You should also keep in mind that not to exceed 64 bits prefix length or you will ruin the AutoConf, faculty as a client to match the local address with its public address. Note that with IPv6, every host on the network has one or more public IP addresses.
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  #5  
Old 10-01-2011
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Join Date: Apr 2009
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Re: DNS and IPv6 in Windows Server 2008

An obvious prerequisite is to not have disabled IPv6 on the network interfaces the DNS server. As a reminder, Active Directory is the directory service from Microsoft and it relies on DNS to function properly. It maintains a DNS zone automatically. Please understand that this role is not required though often present in the actual infrastructure. Similarly, the IPv6 connectivity to the Internet is not fundamentally required for the DNS with IPv6. Nevertheless, it is preferable to have it. When a machine has both connectivity in IPv6 and IPv4, and it must resolve an FQDN, it will make the first query the corresponding AAAA record type and then query the type A record (just try it first to contact the designated host FQDN to IPv6 and IPv4). A best practice in the management of DNS that either IPv4 or IPv6 is to specify host names for the record type service (SRV, MX, MB ...) and not an IP address directly. This will force the client to make two requests to locate the service but will allow easier maintenance and facilitate the implementation of IPv6.
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  #6  
Old 10-01-2011
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Join Date: Oct 2008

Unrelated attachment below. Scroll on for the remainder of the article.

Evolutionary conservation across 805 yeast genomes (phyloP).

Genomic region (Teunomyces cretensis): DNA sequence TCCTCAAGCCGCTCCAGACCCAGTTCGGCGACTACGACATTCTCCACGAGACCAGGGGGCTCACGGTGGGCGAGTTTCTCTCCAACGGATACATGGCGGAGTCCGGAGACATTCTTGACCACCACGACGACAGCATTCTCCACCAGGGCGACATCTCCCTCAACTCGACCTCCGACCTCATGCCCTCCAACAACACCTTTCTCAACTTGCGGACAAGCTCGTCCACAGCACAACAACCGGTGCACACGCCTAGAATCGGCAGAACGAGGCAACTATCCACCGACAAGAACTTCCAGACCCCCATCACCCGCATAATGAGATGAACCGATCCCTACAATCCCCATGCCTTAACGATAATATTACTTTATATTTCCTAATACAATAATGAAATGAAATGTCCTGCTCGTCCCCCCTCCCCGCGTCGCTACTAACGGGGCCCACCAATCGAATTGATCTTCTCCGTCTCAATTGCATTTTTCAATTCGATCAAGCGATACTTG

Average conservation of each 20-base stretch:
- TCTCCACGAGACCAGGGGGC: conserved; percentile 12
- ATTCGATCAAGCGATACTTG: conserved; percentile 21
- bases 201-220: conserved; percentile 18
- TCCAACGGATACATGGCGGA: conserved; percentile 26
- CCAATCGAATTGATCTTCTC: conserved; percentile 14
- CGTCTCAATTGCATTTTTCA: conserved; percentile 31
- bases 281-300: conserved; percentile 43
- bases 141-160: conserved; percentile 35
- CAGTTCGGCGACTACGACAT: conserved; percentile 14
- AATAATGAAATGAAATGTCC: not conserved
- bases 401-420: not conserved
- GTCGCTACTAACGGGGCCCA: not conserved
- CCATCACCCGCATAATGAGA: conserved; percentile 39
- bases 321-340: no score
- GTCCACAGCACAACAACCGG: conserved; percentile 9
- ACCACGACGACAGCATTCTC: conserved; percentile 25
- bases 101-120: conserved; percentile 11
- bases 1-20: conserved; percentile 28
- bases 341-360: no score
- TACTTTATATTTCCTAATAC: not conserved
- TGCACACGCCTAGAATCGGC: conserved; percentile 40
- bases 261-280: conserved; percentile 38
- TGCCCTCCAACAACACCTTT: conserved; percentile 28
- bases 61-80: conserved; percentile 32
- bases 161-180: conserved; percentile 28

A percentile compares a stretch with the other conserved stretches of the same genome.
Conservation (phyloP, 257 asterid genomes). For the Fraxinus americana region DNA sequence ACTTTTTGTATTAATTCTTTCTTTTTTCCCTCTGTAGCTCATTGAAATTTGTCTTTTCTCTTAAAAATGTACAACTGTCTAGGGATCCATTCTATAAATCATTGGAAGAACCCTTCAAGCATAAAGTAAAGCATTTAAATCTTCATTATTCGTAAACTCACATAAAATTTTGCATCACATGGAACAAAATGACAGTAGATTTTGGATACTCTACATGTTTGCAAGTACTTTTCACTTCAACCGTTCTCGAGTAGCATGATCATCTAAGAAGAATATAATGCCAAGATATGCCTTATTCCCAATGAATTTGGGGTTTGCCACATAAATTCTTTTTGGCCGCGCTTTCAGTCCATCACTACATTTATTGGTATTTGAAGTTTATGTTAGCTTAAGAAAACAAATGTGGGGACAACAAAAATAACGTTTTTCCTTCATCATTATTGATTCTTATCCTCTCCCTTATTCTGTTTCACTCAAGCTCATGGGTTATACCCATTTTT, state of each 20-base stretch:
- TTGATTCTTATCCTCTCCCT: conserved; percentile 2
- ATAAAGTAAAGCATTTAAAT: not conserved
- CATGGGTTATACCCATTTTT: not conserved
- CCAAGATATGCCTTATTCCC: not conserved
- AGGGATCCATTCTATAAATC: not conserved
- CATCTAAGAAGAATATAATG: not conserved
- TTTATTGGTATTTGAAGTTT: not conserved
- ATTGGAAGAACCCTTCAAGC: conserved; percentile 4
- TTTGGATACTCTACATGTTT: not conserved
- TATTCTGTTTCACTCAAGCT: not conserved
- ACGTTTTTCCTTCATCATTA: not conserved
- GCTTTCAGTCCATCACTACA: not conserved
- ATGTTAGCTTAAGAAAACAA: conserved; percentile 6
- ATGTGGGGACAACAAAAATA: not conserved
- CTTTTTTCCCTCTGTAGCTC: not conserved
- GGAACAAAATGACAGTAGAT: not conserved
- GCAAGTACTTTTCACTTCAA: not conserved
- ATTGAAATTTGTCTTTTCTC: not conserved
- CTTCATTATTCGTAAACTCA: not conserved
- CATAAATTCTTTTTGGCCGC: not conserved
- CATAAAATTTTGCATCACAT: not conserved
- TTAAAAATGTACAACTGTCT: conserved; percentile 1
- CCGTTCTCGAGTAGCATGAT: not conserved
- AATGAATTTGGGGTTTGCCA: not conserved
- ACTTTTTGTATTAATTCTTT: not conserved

Posts: 65
Re: DNS and IPv6 in Windows Server 2008

The more observant among you will notice that the last four groups of letters are identical on both IPv6 addresses, IPv6 is a feature if your router and DHCP server are properly implemented, it matches local address (starting with fe80 or FEC) for public administration and easier. In the Forwarders tab, you can find the servers to query when your DNS infrastructure is not the answer, it will add IPv6 addresses of DNS servers of your ISP. Similarly, in the tab "Specifying root" you must add each IPv6 root server by clicking edit on each server; you can easily find these addresses on the Internet. So you come to see the properties of your DNS server set up, as you may have noticed there is no real change, and you must not forget however that these operations will be performed on all servers your infrastructure.
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  #7  
Old 10-01-2011
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Join Date: Feb 2009
Posts: 79
Re: DNS and IPv6 in Windows Server 2008

The main novelty found in the management of the DNS with IPv6, and more specifically in areas of direct search are the new AAAA records. Indeed, they are equivalent to the A record in IPv4. Best Practice, to maintain maximum compatibility before the final abandonment of IPv4 it is advisable for each host name (or FQDN) to inform the record type A and the corresponding AAAA record. To reduce administrative effort and then only if your router / DHCP server is configured correctly I suggest you also specify only the public IPv6 address (not to create two records for a single AAAA DNS), your router will match the with the local link. While there is no correspondence between the public and local IP address that is not embarrassing (the traffic will pass through the router just so that might have remained on the LAN). Obviously if you have IPv6 firewall in place between the LAN and Internet (highly recommended) and it does not match this may not work (since your machines "will come from outside" in the eyes of firewall, the port will be blocked). Best Practice, it is best to configure the first or reverse lookup zones, so you can check the automatic creation of PTR (corresponding records but for the reverse lookup zone).